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Assange: Swedish press freedoms 'most proven'

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Assange: Swedish press freedoms 'most proven'
14:56 CEST+02:00
Julian Assange, the Australian founder of whistleblower website WikiLeaks, has praised Swedish legislation protecting the freedom of the press but says that other countries, such as Iceland, are also working to improve their legal framework.

Speaking in a series of online chats with Swedish readers in major newspapers on Monday, Assange was asked why the WikiLeaks locates its main servers in Sweden and why legislation protecting the anonymity of sources makes the country a good choice for the website.

"It is true we also use other locations, but Sweden is, so far, the most proven in practice. It is not perfect and initiatives like the Icelandic Modern Media Initiative show that others are also looking to improve on Swedish laws which have set strong examples." Assange said according to Svenska Dagbladet.

Assange said that he understood the dangers of the FRA signals surveillance law but also the advantages for Sweden in "gaining information to 'trade' with the United States and other intelligence agencies. He also claimed that the website is well versed in evading surveillance of its communications.

"Because we are routinely the target of intelligence agencies which do not obey the rule of law, our security design presumes that all incoming and going communication to our servers is monitored...We have a number of different methods to also conceal the source and destination of the communications," he said.

The controversial law, passed in October 2009, gives sweeping surveillance powers to Sweden's National Defence Radio Establishment (Försvarets radioanstalt – FRA).

Assange, who has gained worldwide attention since WikiLeaks' publication of the so-called Afghan War Diary last month, confirmed that the website planned to release the remaining 15,000 classified documents it holds within "the next two to four weeks".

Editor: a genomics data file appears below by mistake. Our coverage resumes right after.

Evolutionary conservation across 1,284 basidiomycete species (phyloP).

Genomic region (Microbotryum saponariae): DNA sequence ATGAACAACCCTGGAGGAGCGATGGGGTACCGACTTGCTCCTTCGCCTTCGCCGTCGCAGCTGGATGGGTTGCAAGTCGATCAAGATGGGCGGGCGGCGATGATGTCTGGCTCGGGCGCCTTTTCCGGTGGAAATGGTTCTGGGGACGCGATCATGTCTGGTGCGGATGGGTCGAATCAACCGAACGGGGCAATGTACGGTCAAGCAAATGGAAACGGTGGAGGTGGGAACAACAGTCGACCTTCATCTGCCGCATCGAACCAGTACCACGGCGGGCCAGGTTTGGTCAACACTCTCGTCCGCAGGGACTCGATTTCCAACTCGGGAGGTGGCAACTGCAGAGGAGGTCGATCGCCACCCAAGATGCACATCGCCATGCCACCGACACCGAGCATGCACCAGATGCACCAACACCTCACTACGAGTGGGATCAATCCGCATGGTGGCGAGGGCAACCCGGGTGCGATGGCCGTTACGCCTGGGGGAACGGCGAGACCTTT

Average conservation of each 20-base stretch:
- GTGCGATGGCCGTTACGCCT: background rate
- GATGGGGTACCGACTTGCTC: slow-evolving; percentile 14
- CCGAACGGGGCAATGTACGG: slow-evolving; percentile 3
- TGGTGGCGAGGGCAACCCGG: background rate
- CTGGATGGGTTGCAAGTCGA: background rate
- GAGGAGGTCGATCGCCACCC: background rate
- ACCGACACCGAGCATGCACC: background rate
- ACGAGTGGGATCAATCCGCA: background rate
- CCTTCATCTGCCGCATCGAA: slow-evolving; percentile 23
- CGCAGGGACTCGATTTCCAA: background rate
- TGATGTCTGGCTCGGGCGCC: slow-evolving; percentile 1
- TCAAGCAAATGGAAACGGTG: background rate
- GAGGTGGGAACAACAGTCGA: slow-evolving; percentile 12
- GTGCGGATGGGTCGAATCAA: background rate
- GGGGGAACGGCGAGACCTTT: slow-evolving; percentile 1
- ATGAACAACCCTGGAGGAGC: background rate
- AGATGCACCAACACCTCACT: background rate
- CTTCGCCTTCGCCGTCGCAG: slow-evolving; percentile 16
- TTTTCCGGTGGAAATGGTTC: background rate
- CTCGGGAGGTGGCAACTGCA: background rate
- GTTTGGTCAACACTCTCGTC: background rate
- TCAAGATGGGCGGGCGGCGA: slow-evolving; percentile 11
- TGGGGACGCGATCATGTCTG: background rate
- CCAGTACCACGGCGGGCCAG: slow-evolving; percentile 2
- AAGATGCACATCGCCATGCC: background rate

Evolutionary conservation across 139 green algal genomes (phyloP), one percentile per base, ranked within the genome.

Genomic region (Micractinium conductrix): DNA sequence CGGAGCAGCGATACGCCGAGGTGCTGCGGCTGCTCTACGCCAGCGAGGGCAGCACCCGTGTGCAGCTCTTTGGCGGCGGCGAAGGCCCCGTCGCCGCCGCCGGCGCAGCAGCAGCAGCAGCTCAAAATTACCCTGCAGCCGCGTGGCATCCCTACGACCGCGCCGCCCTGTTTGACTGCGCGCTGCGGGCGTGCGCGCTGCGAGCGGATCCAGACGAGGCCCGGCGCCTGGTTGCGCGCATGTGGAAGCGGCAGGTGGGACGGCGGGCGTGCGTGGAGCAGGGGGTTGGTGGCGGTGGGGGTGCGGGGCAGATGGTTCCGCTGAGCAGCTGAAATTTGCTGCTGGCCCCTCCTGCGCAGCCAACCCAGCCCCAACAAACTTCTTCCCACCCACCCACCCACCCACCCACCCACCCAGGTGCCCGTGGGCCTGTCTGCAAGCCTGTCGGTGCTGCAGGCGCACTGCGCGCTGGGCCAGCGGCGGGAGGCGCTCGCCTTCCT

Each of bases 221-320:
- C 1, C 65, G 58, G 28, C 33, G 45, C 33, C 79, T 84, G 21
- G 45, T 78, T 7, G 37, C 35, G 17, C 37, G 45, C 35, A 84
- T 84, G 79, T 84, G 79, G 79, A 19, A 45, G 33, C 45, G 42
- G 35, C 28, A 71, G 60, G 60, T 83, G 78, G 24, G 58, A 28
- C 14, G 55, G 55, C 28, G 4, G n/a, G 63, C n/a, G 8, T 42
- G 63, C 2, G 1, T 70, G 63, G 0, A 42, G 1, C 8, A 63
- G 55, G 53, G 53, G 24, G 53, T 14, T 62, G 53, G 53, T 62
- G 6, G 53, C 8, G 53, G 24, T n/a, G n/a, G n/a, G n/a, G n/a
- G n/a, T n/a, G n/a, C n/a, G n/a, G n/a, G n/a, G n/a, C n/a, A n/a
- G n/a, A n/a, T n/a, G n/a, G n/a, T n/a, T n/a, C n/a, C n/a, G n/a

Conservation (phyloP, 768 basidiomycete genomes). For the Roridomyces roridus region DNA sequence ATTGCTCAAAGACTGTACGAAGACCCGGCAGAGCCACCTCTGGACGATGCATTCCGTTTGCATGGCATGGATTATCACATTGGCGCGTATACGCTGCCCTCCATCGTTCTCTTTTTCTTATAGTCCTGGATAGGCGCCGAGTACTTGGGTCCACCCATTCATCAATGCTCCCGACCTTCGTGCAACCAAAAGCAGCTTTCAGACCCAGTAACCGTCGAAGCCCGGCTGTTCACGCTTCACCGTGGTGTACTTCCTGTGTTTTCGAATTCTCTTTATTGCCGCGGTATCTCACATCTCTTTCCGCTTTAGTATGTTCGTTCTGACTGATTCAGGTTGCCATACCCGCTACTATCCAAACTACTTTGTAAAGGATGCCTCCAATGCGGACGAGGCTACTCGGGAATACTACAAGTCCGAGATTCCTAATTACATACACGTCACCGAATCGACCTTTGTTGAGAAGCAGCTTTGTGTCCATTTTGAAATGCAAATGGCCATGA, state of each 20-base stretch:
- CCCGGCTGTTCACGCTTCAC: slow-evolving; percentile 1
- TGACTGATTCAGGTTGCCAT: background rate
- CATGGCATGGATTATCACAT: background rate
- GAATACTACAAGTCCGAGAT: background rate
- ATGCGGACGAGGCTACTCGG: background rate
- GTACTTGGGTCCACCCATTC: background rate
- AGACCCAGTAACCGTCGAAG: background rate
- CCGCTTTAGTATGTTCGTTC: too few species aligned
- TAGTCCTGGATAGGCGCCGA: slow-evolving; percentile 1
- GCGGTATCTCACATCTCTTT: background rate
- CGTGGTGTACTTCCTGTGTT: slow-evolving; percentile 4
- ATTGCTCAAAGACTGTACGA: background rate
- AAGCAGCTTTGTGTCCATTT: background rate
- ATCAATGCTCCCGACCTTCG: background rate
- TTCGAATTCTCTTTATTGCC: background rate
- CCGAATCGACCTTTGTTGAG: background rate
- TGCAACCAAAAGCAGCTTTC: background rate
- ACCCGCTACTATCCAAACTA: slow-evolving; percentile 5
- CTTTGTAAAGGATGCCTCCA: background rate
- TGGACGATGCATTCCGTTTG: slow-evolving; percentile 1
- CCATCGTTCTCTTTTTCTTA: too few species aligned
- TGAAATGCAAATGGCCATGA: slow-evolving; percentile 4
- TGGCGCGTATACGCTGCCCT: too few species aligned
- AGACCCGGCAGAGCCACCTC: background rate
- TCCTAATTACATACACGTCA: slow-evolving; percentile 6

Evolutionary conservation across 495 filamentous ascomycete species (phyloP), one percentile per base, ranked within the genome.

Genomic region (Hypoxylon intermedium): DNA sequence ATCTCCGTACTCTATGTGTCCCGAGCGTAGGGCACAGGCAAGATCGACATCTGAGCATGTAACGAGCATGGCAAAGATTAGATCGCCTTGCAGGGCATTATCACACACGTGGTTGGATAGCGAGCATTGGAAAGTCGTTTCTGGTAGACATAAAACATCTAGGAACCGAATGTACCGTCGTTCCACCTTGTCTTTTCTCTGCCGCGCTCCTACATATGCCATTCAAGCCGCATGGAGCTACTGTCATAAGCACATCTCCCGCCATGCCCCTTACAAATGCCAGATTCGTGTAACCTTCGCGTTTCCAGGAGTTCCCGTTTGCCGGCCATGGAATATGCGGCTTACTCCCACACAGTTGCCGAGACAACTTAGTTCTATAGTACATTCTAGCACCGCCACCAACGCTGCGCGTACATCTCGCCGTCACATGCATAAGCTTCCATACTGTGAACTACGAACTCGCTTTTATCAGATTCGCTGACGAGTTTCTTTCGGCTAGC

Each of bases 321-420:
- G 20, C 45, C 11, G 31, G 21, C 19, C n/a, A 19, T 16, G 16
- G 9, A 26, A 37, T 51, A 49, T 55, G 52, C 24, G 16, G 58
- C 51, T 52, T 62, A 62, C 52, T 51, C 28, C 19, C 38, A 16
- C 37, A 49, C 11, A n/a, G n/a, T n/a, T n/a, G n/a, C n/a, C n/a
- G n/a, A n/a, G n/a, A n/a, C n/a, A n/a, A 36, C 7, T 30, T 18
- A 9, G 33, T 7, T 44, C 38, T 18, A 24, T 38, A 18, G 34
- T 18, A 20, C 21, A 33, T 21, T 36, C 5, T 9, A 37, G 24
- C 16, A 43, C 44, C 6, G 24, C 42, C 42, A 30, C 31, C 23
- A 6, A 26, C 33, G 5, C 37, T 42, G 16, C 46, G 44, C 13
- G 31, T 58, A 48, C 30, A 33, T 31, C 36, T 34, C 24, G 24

Talking to Aftonbladet readers Assange claimed that "as far as we know" no one has been harmed by the publication of the documents, and expressed defiance at US government attempts to silence him and WikiLeaks.

"Nothing stimulates the mind like a superpower trying to set into motion an extradition for espionage," he said.

Assange told Swedish readers that he started WikiLeaks to address "global injustices" that he couldn't see how to solve with "conventional journalism or human rights activism".

"The truth is all we have. If we are to get anywhere as a civilization, we must understand the world and how it operates, anything else is drifting in a dark sea," he said according to Dagens Nyheter.

The Local reported on Sunday that Assange had confirmed that WikiLeaks plans to submit a formal application this week for a Swedish publishing licence (utgivningsbevis) in order to guarantee that the website is covered by Swedish whistleblower protection laws.

Assange, in Sweden as a guest of the Association of Christian Social Democrats, highlighted the importance of the country to WikiLeaks' work during his stay.

"Sweden is vital for our work. We have had long-term support from the Swedish people and the Swedish legal system. Our servers were initially based in the United States and moved to Sweden early on in 2007," he said.

Legal experts have speculated recently that the site may not be covered by Swedish legislation shielding journalists' sources unless it obtains a publishing licence.

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